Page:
Home / Articles / Minimizing year-end financial adjustments

Minimizing year-end financial adjustments

June 23, 2021

Share:

If your not-for-profit periodically prepares internal financial statements for your board, you may have noticed that your auditors propose adjustments to these interim statements at year end. Why do auditors do this? Generally, it reflects differences due to cash basis vs. accrual basis financial statements. But you can help with minimizing year-end financial adjustments. Here’s how.

Cash basis accounting

Under cash basis accounting, income is recognized when you receive payments and expenses are recognized when you pay them. The cash “ins” and “outs” are totaled (generally by accounting software) to produce the internal financial statements and trial balance you use to prepare periodic statements. Cash basis financial statements are useful because they’re quick and easy to prepare and they can alert you to any immediate cash flow problems.

The simplicity of this accounting method comes at a price, however: Accounts receivable (income you’re owed but haven’t yet received, such as pledges) and accounts payable and accrued expenses (expenses you’ve incurred but haven’t yet paid) don’t exist.

Accrual basis accounting

With accrual accounting, accounts receivable, accounts payable and other accrued expenses are recognized when they occur, allowing your financial statements to be a truer picture of your organization at any point in time. If a donor pledges money to you, you recognize it now when it’s pledged rather than waiting until you receive the money — which could be next month or next year.

Generally Accepted Accounting Principles (GAAP) require the use of accrual accounting and recognition of contributions as income when promised. Often, year-end audited financial statements are prepared on a GAAP basis.

Reasonable estimates

Internal and year end statements also may differ because your auditors proposed adjusting certain entries for reasonable estimates. This could include a reserve for accounts receivable that may be ultimately uncollectible. Another common estimate is for litigation settlement. Your organization may be the party or counterparty to a lawsuit for which there’s a reasonable estimate of the amount to be received or paid.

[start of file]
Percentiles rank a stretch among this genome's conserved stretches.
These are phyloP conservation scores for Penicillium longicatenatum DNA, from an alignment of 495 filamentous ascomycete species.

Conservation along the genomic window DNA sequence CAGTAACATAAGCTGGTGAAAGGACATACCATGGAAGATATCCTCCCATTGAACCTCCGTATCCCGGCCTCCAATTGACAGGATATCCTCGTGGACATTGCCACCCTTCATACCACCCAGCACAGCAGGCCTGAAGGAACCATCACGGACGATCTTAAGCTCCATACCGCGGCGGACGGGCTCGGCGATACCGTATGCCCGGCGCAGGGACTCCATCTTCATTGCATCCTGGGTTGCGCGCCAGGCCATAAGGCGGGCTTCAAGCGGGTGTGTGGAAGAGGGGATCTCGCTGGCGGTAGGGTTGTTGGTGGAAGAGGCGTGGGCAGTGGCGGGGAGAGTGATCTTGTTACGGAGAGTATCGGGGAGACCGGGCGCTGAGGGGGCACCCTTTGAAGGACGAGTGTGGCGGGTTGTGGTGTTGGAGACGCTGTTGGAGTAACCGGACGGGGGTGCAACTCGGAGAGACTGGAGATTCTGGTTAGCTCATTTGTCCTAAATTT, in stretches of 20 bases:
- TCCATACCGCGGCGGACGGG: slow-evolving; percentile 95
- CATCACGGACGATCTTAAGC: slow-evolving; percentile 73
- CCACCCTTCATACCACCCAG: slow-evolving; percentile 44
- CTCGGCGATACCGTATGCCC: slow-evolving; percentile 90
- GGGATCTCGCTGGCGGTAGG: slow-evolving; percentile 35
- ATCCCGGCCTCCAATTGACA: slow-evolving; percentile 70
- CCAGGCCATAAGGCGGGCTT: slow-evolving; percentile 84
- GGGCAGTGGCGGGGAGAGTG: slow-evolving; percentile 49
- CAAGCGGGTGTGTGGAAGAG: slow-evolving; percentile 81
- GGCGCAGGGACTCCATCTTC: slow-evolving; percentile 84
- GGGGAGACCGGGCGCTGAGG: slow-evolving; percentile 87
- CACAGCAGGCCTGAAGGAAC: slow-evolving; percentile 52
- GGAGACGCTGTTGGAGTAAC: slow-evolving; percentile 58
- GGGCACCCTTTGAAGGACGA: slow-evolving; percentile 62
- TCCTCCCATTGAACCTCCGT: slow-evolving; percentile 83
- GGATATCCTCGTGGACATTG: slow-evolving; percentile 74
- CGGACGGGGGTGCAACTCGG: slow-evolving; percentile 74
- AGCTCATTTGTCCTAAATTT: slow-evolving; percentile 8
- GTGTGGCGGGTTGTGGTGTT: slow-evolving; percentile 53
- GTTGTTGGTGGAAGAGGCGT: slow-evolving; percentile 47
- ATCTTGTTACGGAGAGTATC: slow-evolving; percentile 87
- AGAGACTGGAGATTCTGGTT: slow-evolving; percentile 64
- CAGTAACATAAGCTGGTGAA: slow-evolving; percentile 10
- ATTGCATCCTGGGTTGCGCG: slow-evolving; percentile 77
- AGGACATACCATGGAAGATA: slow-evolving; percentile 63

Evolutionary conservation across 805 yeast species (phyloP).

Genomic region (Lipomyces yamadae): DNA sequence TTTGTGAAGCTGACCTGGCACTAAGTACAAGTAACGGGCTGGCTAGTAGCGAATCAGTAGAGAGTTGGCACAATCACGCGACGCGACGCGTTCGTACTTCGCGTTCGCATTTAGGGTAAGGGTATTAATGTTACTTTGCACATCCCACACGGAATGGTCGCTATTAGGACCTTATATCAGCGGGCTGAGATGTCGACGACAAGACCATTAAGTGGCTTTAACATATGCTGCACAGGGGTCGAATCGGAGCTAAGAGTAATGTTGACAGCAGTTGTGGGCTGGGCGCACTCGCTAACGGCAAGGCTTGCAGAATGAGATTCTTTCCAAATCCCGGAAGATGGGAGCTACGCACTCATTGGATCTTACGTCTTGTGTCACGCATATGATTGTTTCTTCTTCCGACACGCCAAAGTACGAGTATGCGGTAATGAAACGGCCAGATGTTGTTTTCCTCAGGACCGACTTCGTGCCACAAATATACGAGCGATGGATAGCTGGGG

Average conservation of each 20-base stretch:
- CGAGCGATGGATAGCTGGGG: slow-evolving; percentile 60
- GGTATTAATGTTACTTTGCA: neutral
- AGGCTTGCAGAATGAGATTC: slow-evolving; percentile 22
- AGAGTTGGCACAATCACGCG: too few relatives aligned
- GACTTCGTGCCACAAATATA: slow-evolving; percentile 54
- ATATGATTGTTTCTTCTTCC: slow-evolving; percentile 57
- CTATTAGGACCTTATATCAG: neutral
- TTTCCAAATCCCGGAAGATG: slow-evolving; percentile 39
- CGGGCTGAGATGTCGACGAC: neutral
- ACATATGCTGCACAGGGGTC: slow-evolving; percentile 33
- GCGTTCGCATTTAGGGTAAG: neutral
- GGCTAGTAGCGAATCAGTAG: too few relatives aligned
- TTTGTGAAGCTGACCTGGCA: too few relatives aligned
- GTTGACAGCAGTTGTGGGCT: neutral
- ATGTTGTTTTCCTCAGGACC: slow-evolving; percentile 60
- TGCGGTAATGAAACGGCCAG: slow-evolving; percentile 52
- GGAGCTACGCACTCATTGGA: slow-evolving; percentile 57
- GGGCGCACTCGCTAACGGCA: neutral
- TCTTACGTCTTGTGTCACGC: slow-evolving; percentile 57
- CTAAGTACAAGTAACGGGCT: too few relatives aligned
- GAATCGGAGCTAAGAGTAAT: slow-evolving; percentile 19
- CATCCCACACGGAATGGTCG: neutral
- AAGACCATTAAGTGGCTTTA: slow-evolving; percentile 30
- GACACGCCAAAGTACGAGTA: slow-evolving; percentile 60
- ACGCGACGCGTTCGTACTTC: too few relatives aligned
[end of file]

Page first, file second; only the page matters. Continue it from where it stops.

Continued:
We can help you reduce disparities between monthly or quarterly statements and those prepared at year end by maximizing your accounting software’s capabilities. Also, we can work with you to improve the accuracy of estimates so you are minimizing year-end financial adjustments. Contact us.

All content provided in this article is for informational purposes only. Matters discussed in this article are subject to change. For up-to-date information on this subject please contact a Clark Schaefer Hackett professional. Clark Schaefer Hackett will not be held responsible for any claim, loss, damage or inconvenience caused as a result of any information within these pages or any information accessed through this site.

Guidance

Related Articles

Article

2 Min Read

For nonprofits, quid pro quo isn’t a simple exchange

Article

2 Min Read

Unique Entity Identifier (UEI) Has Replaced the DUNS Number

Article

2 Min Read

Nonprofits: Tips for getting the grant

Article

2 Min Read

Support your nonprofit’s financial plans with board designations

Article

2 Min Read

NFP Experts Discuss: How Should Our Nonprofit Handle Cryptocurrency Donations?

Article

2 Min Read

Time to Increase Your Internal Audit Awareness

Get in Touch.

What service are you looking for? We'll match you with an experienced advisor, who will help you find an effective and sustainable solution.
  • Hidden
  • This field is for validation purposes and should be left unchanged.